As usual, current events (in this case, the Indiana "religious freedom" law) demonstrate a key difference between conservatives and liberals. Conservatives are worried about nonexistent problems (Rush Limbaugh brings up bestiality), whereas liberals want to prevent actual harm to people (see the bigot pizzeria that will deny service to LGBT customers).
Crystal O'Connor, who runs the business [Memories Pizzeria], told local news outlet ABC57, "If a gay couple came in and wanted us to provide pizzas for their wedding, we would have to say no," because it was not reflective of their Christian values.
In doing so, O'Connor insisted such a move would not be an act of discrimination, as many critics of the Religious Freedom Restoration Act have argued. "I do not think it's targeting gays," she said. "I don't think it's discrimination. It's supposed to help people that have a religious belief."
Hillary Clinton tweeted about it:
"Sad this new Indiana law can happen in America today. We shouldn't discriminate against ppl bc of who they love #LGBT
and Conor Friedersdorf went on to complain about the misdirected zeal gay-marriage converts:
The biggest affront to gay equality in America today is the fact that same sex couples in 13 states are still prevented from marrying. [...] So it is strange to see Indiana, where same sex couples can and do wed, emerge as the focus of national controversy on gay rights.
He notes that Indiana's "sad" position today is far more progressive than Clinton's own stance was just a few years ago.
As best I can remember, I have never opposed gay marriage. It's a policy that never even occurred to me until I came across an Andrew Sullivan piece on the subject. His eloquence sold me from the start. I began arguing in favor of gay marriage with my grandparents at dinner. I've kept arguing in favor of it for the entirety of my career as a professional journalist, even early on when I had editors and bosses who vehemently opposed it. Over the years, I've watched a lot of people shift from opposing to supporting gay marriage, as have we all.
His complaint that "Bill Clinton signed, and Hillary Clinton supported, federal laws that blatantly discriminated against gays" is an oversimplification: both DOMA and DADT were half-measures intended to prevent greater discrimination from being written into law.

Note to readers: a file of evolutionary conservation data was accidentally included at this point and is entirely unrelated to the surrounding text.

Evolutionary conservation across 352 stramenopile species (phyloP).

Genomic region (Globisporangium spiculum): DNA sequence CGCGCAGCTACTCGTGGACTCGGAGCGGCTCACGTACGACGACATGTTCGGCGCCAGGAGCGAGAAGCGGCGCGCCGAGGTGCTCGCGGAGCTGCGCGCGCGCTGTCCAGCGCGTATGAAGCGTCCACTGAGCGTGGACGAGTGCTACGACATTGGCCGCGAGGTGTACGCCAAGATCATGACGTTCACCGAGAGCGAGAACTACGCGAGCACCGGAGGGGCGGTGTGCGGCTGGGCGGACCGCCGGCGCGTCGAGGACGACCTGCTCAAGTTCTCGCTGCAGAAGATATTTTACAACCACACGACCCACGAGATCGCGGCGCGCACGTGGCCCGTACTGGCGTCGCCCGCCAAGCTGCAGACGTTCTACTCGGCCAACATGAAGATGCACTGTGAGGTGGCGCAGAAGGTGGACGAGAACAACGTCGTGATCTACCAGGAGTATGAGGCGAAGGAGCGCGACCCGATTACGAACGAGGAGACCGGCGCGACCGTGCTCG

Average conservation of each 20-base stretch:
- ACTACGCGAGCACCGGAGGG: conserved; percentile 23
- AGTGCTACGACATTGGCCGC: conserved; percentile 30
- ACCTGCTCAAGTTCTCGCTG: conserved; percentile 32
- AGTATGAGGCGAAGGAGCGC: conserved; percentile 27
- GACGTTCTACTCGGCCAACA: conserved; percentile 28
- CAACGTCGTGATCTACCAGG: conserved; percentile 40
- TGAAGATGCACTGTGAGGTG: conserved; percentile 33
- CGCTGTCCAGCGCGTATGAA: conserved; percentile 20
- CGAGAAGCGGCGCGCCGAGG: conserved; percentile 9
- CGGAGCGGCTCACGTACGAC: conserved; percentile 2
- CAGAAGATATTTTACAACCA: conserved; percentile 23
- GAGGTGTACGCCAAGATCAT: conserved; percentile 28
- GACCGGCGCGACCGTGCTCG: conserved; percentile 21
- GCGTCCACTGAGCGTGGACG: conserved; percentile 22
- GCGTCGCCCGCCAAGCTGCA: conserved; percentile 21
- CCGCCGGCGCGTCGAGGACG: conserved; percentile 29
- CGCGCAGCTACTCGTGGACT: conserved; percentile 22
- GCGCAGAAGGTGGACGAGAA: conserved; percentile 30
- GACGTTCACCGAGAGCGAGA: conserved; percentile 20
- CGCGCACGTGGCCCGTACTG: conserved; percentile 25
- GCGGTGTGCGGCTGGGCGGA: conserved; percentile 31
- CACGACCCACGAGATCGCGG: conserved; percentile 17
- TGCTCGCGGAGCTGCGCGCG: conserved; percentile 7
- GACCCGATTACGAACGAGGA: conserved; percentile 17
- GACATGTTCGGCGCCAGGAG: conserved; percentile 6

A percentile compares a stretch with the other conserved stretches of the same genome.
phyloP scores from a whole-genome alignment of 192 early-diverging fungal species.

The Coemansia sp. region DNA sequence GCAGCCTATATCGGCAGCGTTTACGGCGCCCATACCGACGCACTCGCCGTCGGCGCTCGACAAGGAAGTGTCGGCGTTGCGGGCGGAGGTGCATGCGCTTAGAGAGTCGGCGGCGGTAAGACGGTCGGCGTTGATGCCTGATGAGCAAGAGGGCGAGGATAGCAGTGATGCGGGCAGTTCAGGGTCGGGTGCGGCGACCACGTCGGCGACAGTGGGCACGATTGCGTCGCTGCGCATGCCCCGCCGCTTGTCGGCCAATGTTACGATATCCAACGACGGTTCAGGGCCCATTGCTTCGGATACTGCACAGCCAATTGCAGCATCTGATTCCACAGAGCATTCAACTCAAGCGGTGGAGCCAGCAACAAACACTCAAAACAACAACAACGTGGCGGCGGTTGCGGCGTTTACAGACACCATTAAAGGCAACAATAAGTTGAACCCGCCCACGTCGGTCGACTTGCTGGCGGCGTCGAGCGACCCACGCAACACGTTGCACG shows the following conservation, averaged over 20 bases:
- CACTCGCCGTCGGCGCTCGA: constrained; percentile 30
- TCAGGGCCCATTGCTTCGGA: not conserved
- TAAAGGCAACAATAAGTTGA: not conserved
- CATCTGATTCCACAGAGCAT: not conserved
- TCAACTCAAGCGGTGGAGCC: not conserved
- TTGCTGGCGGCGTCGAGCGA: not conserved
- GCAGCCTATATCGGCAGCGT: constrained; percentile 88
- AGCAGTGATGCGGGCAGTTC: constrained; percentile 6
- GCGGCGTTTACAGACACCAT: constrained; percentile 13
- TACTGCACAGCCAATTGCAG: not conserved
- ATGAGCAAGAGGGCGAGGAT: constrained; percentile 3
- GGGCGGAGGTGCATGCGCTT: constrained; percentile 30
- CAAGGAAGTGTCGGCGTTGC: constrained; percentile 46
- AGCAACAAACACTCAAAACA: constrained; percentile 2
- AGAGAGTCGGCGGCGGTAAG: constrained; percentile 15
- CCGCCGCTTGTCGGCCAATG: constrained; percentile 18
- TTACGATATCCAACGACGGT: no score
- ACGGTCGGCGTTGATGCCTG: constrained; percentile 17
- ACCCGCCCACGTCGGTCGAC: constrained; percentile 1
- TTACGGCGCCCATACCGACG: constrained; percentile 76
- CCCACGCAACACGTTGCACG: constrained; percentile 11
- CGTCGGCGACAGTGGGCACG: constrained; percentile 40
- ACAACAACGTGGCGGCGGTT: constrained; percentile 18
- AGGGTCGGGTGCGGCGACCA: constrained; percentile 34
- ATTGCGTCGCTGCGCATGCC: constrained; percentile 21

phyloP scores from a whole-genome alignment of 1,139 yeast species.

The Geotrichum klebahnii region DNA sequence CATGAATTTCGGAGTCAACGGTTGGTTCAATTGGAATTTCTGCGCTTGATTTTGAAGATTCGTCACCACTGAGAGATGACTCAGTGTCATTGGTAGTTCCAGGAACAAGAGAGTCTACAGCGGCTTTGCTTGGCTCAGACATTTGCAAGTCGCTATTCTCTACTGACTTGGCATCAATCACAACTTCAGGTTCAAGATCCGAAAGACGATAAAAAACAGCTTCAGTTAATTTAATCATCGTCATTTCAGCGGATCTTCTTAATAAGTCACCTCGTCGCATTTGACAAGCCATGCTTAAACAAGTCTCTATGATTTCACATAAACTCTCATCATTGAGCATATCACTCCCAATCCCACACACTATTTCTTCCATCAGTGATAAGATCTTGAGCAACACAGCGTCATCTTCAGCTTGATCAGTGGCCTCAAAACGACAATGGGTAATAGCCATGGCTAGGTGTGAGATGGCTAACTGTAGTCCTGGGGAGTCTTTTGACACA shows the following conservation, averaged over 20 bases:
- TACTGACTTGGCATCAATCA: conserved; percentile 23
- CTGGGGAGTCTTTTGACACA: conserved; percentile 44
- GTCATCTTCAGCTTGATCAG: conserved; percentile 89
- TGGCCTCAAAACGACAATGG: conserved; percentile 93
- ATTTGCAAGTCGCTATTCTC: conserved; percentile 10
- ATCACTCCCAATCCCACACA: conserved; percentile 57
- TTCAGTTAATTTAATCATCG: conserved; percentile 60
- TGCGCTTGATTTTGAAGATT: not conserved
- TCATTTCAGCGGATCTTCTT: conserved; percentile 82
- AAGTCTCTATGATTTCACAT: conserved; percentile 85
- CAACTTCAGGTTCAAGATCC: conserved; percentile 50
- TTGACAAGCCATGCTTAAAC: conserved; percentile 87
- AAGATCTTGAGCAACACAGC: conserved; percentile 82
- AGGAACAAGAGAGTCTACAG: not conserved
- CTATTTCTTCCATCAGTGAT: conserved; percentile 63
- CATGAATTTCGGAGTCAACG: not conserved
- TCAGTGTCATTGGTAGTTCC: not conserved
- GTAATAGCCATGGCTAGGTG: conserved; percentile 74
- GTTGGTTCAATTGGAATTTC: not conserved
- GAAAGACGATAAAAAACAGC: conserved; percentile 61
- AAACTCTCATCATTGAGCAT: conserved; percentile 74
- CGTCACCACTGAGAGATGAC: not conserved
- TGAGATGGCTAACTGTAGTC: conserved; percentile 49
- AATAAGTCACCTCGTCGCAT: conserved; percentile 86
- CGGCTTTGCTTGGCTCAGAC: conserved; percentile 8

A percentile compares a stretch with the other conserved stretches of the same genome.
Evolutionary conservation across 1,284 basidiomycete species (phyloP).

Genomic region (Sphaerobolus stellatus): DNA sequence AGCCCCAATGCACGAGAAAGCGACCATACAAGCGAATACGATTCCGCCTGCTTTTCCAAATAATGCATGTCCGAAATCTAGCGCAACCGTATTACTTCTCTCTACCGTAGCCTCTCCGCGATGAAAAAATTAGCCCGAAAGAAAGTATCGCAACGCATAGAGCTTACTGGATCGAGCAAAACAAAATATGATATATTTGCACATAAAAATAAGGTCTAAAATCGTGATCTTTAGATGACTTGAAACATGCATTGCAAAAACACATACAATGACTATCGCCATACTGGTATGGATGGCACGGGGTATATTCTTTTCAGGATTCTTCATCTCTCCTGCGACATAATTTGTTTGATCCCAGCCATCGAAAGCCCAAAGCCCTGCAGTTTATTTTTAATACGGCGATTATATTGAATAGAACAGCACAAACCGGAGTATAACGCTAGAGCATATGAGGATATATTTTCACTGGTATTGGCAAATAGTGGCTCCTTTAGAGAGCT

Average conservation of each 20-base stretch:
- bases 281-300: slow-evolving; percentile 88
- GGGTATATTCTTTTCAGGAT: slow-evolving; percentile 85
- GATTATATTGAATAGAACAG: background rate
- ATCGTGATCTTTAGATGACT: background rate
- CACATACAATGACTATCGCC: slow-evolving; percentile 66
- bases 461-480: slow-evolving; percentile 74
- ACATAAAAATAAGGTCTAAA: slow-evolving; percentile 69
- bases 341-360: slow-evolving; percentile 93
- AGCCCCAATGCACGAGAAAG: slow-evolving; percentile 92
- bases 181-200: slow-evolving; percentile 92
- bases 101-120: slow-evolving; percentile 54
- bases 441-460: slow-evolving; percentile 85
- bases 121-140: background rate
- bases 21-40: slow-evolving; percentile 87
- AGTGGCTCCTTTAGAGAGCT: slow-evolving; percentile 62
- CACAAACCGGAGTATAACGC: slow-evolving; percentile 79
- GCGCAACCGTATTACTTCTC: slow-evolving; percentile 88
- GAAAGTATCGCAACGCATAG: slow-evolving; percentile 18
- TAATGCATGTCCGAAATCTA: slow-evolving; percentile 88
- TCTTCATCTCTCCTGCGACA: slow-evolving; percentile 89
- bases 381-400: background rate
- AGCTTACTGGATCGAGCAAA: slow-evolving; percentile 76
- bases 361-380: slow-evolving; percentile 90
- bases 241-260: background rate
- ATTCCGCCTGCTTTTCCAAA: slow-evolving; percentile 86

Indiana Governor Mike Pence backtracked a bit on the pizzeria, saying "I believe in my heart of hearts that no one should be harassed or mistreated because of who they are, who they love, or what they believe. And I believe every Hoosier shares that conviction" but the O'Connor family comes in for heavy fire from Daily Kos:
You have done a great job showing exactly why this law is so awful, the kind of mean-spirited bigotry it was passed to enable, and the degree to which all of Pence's talk of the Golden Rule and how Hoosiers are too nice to discriminate has been a shameless lie. You are the perfect voice for this, which is to say you are abhorrent, un-Christian people.
Of course we know the likely next chapter of this story: the O'Connor family goes whining to the right-wing media about how mean people have been to them (on Yelp, for instance) since they bravely expressed their bigotry and announced their intention to discriminate. Cry me a damn river.
One can always count on Bryan Fischer's "big gay" nonentity:
Big Gay is not about "marriage equality" but "homosexual supremacy" https://t.co/vSbofmnc1O #Vimeo
-- Bryan Fischer (@BryanJFischer) March 31, 2015
Fox "News" complains about "these [gay] groups that are so outraged and indignant over a law that Bill Clinton supported in '93 and Barack Obama supported."
Meanwhile, CNN debunks the 'god-vs-gays' narrative by noting a Pew poll's finding that "57 percent of Catholics and 59 percent of black Protestants believe wedding-related businesses should be required to serve all customers."